Generated by PCPartPicker 2019-11-09 13:56 EST-0500




Or something like this, but again, you will want to try and verify for certain what sizes/form factor of motherboard that your case supports. Posting a picture of your current motherboard IN your case, might be helpful in trying to determine that.


PCPartPicker Part List

CPU: Intel Core i5-9400F 2.9 GHz 6-Core Processor ($144.99 @ Amazon)
Motherboard: ASRock B365 Pro4 ATX LGA1151 Motherboard ($93.98 @ Newegg)
Video Card: Sapphire Radeon RX 580 8 GB PULSE Video Card ($174.99 @ Newegg)
Power Supply: EVGA 650 W 80+ Gold Certified Semi-modular ATX Power Supply ($74.99 @ Newegg)
Total: $488.95
Prices include shipping, taxes, and discounts when available
Generated by PCPartPicker 2019-11-09 14:07 EST-0500
Thank You for informing me. I knew it was a weird board, but I wasn’t aware of the bios not supporting certain CPU’s. I do in fact have a smaller pc, so I most likely will take up your idea and get a newer case, mobo and gpu. However, I checked and I have a EVGA 600w Black power supply, so I’ll hold off on that. Hopefully this can happen with all the deals coming in late November!
 

Darkbreeze

Titan
Moderator
That is a 100-W1-0600-K1 which as I said earlier, is a W1 model, and is poor quality. Actually, they are VERY poor quality, although not to the level of being "dumpster fire" quality. They are fine for office or internet browser type machines, but they are not suitable for gaming or other high demand type systems. You WILL have problems if you use that with something that actually NEEDS a 500w or higher capacity. Anything beyond what you currently have, and honestly, I wouldn't have ever recommended it for use with that either because long term it's just not suitable, is not wise or recommended.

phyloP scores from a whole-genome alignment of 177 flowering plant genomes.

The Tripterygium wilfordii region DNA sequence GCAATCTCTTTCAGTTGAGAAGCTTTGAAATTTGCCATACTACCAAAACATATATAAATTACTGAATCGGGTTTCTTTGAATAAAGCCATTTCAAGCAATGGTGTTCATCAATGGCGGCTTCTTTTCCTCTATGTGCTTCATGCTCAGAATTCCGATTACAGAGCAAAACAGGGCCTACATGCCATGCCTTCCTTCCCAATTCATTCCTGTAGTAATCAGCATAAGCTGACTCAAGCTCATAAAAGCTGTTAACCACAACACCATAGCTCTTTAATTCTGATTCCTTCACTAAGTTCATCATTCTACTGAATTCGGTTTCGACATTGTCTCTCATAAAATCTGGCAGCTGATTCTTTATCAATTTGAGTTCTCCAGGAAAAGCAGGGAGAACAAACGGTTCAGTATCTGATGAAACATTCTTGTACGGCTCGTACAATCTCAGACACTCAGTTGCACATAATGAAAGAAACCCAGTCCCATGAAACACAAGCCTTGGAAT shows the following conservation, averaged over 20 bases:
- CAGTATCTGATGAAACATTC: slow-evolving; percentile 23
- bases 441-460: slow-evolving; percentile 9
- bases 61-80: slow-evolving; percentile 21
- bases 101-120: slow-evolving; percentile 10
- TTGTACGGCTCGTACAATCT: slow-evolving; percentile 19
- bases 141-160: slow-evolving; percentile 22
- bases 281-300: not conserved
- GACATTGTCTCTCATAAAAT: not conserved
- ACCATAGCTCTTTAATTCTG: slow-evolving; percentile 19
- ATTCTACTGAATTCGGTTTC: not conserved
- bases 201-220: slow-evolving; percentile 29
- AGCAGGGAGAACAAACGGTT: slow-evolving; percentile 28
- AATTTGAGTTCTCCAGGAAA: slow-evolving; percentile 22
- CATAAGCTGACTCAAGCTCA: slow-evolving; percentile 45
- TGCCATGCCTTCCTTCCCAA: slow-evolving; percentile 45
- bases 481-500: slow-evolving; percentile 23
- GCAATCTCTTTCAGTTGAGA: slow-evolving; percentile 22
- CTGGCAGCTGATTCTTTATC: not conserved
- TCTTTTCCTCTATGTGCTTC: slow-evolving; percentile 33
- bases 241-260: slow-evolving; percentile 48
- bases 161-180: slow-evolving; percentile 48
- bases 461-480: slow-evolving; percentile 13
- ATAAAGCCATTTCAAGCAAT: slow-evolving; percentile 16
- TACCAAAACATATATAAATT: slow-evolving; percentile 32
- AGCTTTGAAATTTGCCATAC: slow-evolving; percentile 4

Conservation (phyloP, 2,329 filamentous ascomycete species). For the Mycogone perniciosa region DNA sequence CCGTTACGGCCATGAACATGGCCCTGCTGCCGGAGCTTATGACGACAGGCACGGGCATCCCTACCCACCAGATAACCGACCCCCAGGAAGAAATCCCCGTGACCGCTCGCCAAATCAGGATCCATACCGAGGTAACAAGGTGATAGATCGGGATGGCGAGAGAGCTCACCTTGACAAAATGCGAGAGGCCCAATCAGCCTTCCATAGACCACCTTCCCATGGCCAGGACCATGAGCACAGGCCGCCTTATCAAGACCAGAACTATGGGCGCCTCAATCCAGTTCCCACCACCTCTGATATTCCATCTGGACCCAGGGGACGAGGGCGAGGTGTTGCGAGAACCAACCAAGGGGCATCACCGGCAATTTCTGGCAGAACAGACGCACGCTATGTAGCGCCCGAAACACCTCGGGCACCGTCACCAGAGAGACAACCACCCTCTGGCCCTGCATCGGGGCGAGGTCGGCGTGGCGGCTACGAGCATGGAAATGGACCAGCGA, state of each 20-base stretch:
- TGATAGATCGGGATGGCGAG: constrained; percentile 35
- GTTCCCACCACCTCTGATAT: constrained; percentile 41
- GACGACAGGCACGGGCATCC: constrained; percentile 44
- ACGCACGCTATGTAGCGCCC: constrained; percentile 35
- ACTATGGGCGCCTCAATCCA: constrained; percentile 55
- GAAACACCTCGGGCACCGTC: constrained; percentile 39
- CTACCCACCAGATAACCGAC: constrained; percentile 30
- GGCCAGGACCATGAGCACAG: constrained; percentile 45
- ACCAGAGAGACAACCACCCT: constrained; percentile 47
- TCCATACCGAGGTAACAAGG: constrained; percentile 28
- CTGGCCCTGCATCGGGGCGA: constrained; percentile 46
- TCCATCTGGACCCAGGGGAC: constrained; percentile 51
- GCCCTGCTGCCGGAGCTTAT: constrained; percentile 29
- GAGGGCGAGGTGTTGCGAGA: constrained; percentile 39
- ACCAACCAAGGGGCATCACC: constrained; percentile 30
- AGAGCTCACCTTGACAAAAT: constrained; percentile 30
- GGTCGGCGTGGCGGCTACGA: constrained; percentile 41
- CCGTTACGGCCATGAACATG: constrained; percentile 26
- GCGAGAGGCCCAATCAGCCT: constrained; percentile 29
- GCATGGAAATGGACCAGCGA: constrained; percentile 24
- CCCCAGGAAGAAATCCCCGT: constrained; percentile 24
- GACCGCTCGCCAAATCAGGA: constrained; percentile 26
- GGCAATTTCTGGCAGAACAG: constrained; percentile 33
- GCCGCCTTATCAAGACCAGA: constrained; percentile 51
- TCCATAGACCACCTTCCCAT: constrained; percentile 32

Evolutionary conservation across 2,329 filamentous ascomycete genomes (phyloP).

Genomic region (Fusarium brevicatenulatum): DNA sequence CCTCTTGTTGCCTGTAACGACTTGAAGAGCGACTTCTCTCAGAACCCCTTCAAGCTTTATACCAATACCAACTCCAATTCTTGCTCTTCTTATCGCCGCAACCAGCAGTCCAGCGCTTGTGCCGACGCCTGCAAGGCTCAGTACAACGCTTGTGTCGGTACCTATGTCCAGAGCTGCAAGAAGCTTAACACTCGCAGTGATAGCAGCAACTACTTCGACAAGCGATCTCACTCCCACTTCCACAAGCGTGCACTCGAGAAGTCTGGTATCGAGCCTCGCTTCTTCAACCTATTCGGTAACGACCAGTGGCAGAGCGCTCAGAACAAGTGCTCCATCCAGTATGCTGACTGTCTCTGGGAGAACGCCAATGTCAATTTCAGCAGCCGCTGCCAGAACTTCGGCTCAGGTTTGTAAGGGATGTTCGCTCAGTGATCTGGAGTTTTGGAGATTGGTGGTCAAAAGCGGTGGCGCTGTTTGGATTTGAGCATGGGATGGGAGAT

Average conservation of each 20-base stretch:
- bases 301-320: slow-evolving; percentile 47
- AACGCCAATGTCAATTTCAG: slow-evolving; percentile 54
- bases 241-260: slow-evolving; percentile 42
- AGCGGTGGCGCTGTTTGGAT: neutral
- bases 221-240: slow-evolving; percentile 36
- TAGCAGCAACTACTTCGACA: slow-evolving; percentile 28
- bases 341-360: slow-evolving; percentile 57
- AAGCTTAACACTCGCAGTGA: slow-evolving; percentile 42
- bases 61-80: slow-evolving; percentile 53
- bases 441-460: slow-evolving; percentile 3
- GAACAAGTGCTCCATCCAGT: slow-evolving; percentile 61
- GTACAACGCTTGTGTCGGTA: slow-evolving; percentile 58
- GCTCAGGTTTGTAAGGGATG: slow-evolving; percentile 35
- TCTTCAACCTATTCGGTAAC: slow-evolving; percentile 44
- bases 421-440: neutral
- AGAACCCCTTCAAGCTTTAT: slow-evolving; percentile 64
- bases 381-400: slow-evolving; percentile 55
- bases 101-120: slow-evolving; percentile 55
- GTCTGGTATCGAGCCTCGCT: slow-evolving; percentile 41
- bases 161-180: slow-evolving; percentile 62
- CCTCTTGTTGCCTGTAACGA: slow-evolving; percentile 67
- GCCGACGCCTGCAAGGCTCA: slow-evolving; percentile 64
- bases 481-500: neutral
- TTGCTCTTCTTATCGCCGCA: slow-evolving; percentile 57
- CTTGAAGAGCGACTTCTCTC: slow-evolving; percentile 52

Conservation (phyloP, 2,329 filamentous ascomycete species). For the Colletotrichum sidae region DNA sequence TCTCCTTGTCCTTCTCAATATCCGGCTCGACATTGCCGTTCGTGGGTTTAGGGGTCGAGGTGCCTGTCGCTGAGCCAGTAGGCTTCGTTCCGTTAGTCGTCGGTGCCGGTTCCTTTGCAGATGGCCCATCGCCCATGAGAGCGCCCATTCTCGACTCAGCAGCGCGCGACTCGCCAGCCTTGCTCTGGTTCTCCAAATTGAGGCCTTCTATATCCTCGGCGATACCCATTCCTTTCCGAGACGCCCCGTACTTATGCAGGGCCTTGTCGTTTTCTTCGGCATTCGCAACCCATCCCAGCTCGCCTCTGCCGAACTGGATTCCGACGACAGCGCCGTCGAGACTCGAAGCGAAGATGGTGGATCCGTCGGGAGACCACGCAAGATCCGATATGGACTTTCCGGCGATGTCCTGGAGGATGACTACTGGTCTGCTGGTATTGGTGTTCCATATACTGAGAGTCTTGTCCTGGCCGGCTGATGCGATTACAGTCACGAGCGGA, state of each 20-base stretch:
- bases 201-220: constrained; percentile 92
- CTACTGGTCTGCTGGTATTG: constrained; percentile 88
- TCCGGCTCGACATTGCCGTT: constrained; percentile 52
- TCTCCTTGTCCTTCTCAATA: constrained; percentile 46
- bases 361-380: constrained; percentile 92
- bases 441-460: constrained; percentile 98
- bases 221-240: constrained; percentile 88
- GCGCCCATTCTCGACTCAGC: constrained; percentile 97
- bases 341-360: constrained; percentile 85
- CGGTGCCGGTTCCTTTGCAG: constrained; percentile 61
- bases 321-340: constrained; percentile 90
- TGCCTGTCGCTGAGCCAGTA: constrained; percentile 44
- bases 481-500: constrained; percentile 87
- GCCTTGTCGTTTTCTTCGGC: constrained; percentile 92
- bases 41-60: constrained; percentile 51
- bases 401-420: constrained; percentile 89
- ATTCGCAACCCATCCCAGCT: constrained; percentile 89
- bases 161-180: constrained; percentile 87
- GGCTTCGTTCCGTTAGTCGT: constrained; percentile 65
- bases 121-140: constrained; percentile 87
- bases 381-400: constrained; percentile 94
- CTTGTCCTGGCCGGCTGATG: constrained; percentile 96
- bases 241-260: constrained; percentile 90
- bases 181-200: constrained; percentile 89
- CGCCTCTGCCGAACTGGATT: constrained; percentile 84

Please read this:

 
Dec 5, 2017
39
0
530
0
That is a 100-W1-0600-K1 which as I said earlier, is a W1 model, and is poor quality. Actually, they are VERY poor quality, although not to the level of being "dumpster fire" quality. They are fine for office or internet browser type machines, but they are not suitable for gaming or other high demand type systems. You WILL have problems if you use that with something that actually NEEDS a 500w or higher capacity. Anything beyond what you currently have, and honestly, I wouldn't have ever recommended it for use with that either because long term it's just not suitable, is not wise or recommended.

Please read this:

So where do you suppose I go from here? I have a secondary power supply that is the same wattage that is gold 80+.
 

Darkbreeze

Titan
Moderator
I suggest you read the link I posted, because if you had you'd already know that whether a unit is Bronze, or Gold, or has no 80plus certification at all, has no primary relevance as to whether the unit is any good or not other than the fact that these days there are really not any "good" units that are not at least Bronze or Gold certified BUT there are PLENTY of units that DO have those certifications that are not worth squat.